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CI/CD Workflows

Using workflows to establish continuous integration and delivery pipelines to reliably iterate on our application.
Goku Mohandas
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Continuous integration (CI) allows our team to develop, test and integrate code in a structured fashion. This allows the team to more confidently and frequently develop since their work will be properly integrated. Continuous delivery (CD) is responsible for delivering our integrated code to a variety of applications that are dependent on it. With CI/CD pipelines, we can develop and deploy knowing that our systems can quickly adapt and work as intended.

GitHub Actions

There are many tooling options for when it comes to creating our CI/CD pipelines, such as Jenkins, TeamCity, CircleCI and many others. However, we're going to use GitHub Actions to create automatic workflows to setup our CI/CD pipelines.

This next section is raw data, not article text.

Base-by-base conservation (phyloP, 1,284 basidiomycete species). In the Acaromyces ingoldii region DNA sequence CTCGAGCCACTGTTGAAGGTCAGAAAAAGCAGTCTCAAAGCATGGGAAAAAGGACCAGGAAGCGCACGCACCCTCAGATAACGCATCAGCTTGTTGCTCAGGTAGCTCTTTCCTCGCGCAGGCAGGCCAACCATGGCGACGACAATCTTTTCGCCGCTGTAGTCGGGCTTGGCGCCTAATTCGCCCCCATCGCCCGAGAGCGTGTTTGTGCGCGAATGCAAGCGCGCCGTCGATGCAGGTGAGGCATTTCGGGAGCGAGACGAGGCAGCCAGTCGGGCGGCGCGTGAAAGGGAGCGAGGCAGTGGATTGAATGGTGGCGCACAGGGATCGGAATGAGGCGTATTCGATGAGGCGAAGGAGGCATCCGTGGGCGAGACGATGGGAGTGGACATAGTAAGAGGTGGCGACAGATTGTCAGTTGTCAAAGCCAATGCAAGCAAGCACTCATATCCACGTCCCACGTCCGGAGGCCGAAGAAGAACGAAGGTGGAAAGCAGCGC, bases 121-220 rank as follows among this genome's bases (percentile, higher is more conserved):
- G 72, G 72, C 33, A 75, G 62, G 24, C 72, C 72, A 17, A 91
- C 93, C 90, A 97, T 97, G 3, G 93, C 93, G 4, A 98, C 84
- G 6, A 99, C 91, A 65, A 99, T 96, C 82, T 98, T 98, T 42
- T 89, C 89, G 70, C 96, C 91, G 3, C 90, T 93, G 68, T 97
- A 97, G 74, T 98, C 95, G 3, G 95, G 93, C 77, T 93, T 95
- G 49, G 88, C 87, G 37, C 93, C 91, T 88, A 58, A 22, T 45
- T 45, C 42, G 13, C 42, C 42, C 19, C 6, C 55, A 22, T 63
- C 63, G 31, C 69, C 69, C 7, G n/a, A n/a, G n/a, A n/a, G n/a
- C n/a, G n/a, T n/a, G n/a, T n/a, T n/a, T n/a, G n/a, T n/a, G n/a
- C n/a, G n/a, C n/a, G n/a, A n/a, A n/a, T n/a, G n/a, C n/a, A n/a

GitHub Actions has the added advantage of integrating really well with GitHub and since all of our work is versioned there, we can easily create workflows based on GitHub events (push, PR, release, etc.). GitHub Actions also has a rich marketplace full of workflows that we can use for our own project. And, best of all, GitHub Actions is free for public repositories and actions using self-hosted runners (running workflows on your own hardware or on the cloud).


We'll learn about GitHub Actions by understanding the components that compose an Action. These components abide by a specific workflow syntax which can be extended with the appropriate context and expression syntax.


With GitHub Actions, we are creating automatic workflows to do something for us. For example, this testing workflow is responsible for conducting tests on our code base. We can specify the name of our workflow at the top of our YAML file.

# .github/workflows/testing.yml
name: testing


Workflows are triggered by an event, which can be something that occurs on a schedule (cron), webhook or manually. In our application, we'll be using the push and pull request webhook events to run the testing workflow when someone directly pushes or submits a PR to the main branch.